All fermentations were started with an OD600 of 0.3 and were performed for at least 100 h under semi-anaerobic conditions at 30 °C. The highest n-butanol titers were reached at about 74 h with close to 20 mg/L (Additional file 1: Figure S1). The gene combinations on plasmids pVS1, 6, 9, 10, and 11 turned out to perform best (Fig. 2). The bad performance of pVS7 and pVS8 seems to be due to the low activity of butanol dehydrogenase encoded by bdhB [27]. For the thiolase reaction, the yeast Erg10 enzyme and the C. acetobutylicum thlA resulted in comparable n-butanol production although the in vitro activity of the bacterial enzyme seems to be considerably higher. However, the enzyme assay is performed in the reverse reaction by conversion of acetoacetyl-CoA into two acetyl-CoA. NphT7 as a malonyl-CoA-dependent acyltransferase, which catalyzes an irreversible reaction [28], only marginally improved n-butanol production but works on the expense of one additional ATP for malonyl-CoA synthesis. For the conversion of crotonyl-CoA to butyryl-CoA, the trans-2-enoyl-CoA reductase ter enzymes [9] seem to be superior to crotonyl-CoA reductase ccr [29] (compare pVS10 and pVS9). Although the butyraldehyde dehydrogenase eutE [15] did not improve n-butanol production, assuming that the different ter enzymes did not have a great influence, we decided to include it in our further experiments due to its high enzyme activity and more reliable n-butanol production (see low standard deviation). Therefore, we continued with the enzyme combinations of pVS6, because of acetyl-CoA-dependent yeast’s own thiolase (Erg10) reaction, which is superior to ATP- and malonyl-CoA-consuming NphT7 of pVS9.

Overexpression of pantothenate kinase coaA and addition of pantothenate increase n-butanol production

Although we could demonstrate reasonable n-butanol production from glucose with the heterologous acetoacetyl-CoA-derived pathways, the yields and titers were still low. As the substrate acetyl-CoA and also most intermediates of the pathway are bound to coenzyme A (CoA), we speculated that a limiting availability of CoA might be a reason for the low n-butanol production. Therefore, we aimed to increase the CoA pool by optimization of its anabolic synthesis route. In yeast, CoA can either be produced via the endogenous pantothenate synthesis pathway [23] or from exogenously supplied pantothenate. We overexpressed pantothenate kinase as this step has been reported to limit CoA synthesis [25]. We chose the coaA enzyme from E. coli as this is not inhibited by acetyl-CoA [30]. On the other hand, we overexpressed the yeast pantothenate transporter Fen2. CoaA and FEN2 were expressed under control of the methionine-repressible MET25 promoter [31]. The MET25 promoter is most active in the absence of methionine and is gradually repressed up to 1 mM methionine, whereas 2 mM as a final concentration was chosen to guarantee repression. Therefore, fermentations were performed in SMD medium with strain CEN.PK113-5D transformed with pVS6 (n-butanol pathway) and either pVS5_4 (coaA) or pVS5_6 (FEN2), in the presence of different amounts of methionine. With decreasing methionine concentrations and therefore increasing expression of coaA or FEN2, in both cases the production of n-butanol increased up to 19 and 16 mg/L, respectively (Fig. 3, Additional file 1: Figure S3). Actually, the SMD medium contains 0.84 µM pantothenate originating from the yeast nitrogen base (BD Difco YNB). Surprisingly, additional overexpression of phosphopantothenoylcysteine synthetase Cab2 or co-overexpression of coaA and Fen2 led to a decrease in n-butanol production (data not shown). For unknown reasons, it was not possible to get yeast transformants which overexpress all three genes together, even when expressed behind other promoters. Nevertheless, the results indicate that the availability of CoA is indeed a limiting factor for n-butanol production. However, it might be that also other CoA-derived products will increase. But, as we overexpress acetylating acetaldehyde dehydrogenase, which needs CoA for acetyl-CoA synthesis, most of the CoA will increase acetyl-CoA production. Furthermore, a lot of CoA is bound to the intermediates of n-butanol pathway and is not available for other reactions.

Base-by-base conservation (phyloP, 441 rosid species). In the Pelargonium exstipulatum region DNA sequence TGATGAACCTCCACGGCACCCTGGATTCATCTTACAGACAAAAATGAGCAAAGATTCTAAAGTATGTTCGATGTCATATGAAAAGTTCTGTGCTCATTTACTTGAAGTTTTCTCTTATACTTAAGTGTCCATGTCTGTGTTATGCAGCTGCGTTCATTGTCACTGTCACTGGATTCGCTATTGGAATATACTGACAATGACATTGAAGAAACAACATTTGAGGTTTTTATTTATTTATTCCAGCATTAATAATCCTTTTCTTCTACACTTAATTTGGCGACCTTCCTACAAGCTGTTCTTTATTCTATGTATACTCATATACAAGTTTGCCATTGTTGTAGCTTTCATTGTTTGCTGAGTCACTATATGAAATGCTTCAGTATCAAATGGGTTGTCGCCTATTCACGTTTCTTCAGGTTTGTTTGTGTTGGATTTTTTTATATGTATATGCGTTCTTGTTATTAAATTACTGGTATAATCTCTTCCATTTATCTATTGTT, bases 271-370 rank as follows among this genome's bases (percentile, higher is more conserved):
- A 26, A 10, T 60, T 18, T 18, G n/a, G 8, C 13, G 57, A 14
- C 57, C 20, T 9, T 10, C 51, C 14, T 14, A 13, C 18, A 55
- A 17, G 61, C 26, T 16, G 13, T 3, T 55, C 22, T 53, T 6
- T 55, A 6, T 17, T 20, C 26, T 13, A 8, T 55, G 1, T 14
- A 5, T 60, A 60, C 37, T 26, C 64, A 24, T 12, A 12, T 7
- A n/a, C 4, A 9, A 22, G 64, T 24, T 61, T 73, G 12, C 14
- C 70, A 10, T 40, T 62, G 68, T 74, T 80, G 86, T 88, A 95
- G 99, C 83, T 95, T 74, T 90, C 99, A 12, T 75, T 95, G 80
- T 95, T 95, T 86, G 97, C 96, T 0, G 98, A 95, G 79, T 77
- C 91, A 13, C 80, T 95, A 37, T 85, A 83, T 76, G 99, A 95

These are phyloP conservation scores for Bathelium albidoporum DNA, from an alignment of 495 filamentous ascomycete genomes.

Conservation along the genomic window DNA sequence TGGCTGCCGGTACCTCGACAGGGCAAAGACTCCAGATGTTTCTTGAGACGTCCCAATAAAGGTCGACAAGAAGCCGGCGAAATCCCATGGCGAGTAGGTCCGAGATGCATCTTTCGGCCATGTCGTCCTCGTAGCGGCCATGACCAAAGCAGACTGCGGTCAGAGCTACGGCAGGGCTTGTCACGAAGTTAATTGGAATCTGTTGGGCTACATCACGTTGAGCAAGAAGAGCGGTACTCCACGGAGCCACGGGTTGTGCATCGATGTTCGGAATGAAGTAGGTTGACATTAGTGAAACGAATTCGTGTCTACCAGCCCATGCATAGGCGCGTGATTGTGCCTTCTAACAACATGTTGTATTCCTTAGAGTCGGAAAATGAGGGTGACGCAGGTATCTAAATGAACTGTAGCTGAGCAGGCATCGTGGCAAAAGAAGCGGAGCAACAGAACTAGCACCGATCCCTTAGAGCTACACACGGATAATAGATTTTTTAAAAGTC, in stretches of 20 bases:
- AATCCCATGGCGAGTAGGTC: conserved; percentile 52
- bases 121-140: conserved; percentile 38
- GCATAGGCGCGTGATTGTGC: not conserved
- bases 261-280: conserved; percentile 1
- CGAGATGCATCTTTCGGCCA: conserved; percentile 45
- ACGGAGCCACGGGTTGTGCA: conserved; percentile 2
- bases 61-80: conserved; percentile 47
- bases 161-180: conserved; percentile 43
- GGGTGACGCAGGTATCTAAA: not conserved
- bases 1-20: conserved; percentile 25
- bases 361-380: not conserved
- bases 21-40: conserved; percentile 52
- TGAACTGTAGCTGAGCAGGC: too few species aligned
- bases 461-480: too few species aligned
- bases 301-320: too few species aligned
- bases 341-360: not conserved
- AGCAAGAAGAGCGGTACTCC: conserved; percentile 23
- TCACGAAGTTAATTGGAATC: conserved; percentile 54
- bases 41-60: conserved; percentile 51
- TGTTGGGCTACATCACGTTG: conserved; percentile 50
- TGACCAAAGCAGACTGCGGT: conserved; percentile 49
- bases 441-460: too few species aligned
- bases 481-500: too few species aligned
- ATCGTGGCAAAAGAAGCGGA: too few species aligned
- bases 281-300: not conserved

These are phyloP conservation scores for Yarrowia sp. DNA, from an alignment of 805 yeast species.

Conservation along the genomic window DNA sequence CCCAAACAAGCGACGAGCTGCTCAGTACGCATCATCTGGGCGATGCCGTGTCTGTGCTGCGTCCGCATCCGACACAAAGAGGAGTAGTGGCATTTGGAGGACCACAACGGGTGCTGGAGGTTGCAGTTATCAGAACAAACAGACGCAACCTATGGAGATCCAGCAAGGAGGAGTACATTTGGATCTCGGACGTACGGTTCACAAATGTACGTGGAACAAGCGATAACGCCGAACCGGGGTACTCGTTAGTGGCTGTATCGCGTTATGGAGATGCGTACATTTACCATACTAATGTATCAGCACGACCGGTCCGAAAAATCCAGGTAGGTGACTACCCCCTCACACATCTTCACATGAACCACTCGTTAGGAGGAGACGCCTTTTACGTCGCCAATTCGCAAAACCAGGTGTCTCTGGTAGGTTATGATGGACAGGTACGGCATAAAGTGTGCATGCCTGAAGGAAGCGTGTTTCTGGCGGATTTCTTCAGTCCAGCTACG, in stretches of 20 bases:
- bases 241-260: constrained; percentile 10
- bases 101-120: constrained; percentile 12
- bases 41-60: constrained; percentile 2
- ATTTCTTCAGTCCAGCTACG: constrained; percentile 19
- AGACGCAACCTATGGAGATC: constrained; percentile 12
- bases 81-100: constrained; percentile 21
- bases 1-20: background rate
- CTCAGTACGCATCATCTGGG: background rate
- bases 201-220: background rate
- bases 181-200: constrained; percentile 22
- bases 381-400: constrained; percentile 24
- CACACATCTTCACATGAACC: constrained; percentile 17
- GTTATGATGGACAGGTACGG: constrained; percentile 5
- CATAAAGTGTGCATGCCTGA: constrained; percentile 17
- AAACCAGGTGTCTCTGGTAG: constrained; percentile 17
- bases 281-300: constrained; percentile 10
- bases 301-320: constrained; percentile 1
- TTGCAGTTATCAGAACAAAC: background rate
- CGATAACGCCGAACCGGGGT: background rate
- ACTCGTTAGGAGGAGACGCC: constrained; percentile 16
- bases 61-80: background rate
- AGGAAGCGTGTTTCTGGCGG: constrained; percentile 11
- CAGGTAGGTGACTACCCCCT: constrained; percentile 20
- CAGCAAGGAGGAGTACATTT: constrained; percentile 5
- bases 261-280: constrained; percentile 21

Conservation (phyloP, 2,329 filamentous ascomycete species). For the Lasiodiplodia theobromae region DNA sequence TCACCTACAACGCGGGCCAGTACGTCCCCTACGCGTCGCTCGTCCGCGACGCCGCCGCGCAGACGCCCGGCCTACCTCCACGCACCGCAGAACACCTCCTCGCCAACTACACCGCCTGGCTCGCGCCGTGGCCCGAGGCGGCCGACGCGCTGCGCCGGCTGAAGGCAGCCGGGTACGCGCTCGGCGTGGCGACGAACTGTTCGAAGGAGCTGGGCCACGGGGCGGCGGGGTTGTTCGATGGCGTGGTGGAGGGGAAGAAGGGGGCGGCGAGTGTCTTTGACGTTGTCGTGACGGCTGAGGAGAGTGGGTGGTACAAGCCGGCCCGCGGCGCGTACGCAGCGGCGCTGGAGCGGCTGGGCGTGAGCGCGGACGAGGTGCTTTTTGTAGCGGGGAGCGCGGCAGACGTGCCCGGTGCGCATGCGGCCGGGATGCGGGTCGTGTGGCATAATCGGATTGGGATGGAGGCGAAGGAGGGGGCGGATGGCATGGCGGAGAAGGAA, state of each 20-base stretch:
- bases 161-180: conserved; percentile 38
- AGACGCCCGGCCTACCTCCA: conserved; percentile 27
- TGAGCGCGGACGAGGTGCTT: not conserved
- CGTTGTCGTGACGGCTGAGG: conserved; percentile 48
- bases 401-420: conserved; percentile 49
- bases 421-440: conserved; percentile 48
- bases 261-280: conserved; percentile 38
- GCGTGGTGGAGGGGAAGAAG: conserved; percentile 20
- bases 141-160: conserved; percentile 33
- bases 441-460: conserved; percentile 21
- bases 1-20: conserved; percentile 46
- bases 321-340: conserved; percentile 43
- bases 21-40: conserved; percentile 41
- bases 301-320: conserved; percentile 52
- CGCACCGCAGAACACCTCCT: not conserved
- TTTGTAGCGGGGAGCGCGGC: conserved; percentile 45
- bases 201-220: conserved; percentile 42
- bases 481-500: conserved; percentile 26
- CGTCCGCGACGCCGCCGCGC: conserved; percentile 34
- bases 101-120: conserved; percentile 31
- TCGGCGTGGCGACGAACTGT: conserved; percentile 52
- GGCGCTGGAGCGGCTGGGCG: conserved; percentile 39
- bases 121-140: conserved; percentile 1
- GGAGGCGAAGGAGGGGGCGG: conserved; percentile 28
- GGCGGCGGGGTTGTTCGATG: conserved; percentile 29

Fig. 3
figure 3

n-Butanol production with n-butanol pathway (pVS6) and coaA overexpression under control of the MET25 promoter (pVS5_4) in CEN.PK113-5D with addition of methionine. Five different concentrations of methionine were added to SMD medium: 0 mM (diamond), 0.125 mM (cross), 0.25 mM (circle), 0.5 mM (triangle), and 2 mM (square). Error bars represent the standard deviation of three independent replicates